Due to financial shortfalls, the Catholic Diocese of Memphis closed several of their jubilee schools this week.
After a multimillion-dollar donation from an anonymous group of donors, the first Jubilee schools were opened in 1999 in hopes of educating some of the cities poorest children.
The mostly non-Catholic students were educated paying little or no tuition, many were refugees who found their way to Memphis. “ We educate them because we are Catholic, not because they are.” said lifelong educator Mary McDonald.
This week teachers all the jubilee schools were told to remove all religious materials from the school before the incoming charter school takes over.
St. Paul Catholic School, in Whitehaven, is staffed with staffed with some Dominican Sisters of St. Cecilia Congregation and is not a Jubilee School and it will remain open.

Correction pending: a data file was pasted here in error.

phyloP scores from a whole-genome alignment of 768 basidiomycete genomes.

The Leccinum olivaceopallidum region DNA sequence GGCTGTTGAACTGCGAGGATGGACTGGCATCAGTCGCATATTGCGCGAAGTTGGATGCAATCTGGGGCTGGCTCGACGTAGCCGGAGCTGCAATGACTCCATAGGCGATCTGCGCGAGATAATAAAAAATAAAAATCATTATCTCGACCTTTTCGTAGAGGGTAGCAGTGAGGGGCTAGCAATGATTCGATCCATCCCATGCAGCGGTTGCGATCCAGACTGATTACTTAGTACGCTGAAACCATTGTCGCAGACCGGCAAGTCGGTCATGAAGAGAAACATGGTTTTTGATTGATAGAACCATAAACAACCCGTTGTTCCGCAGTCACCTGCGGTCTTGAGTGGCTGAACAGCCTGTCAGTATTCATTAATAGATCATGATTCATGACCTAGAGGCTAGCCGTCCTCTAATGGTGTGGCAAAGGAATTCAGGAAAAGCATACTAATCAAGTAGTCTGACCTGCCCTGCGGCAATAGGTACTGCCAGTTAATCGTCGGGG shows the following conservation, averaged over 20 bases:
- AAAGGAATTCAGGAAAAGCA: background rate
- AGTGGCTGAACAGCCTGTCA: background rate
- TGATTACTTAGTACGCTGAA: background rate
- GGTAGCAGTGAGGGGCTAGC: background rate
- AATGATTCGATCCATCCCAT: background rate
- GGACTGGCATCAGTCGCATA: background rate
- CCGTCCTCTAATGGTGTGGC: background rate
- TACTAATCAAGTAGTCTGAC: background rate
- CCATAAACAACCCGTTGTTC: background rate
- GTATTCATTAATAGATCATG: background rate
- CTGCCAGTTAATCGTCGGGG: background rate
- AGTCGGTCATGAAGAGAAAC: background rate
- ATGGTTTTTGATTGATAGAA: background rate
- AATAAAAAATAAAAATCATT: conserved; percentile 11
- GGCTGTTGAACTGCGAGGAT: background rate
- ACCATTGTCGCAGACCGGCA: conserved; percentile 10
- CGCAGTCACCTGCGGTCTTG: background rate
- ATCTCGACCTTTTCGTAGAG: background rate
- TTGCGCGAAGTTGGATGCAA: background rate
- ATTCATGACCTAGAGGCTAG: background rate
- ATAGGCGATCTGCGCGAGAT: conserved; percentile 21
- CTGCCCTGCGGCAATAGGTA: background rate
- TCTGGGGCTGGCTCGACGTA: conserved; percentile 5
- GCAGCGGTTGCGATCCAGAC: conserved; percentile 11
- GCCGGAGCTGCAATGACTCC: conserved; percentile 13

Below is a video about the Jubilee Schools when they were open. This was shot at Holy Names in North Memphis, not far from where Mother Teresa opened a convent for the Missionaries of Charity to serve the poorest of the poor in Memphis. It highlights the mission of the church. “When we closed those schools we left more than old buildings behind, we left children, and those children need us now more than ever” Mary McDonald.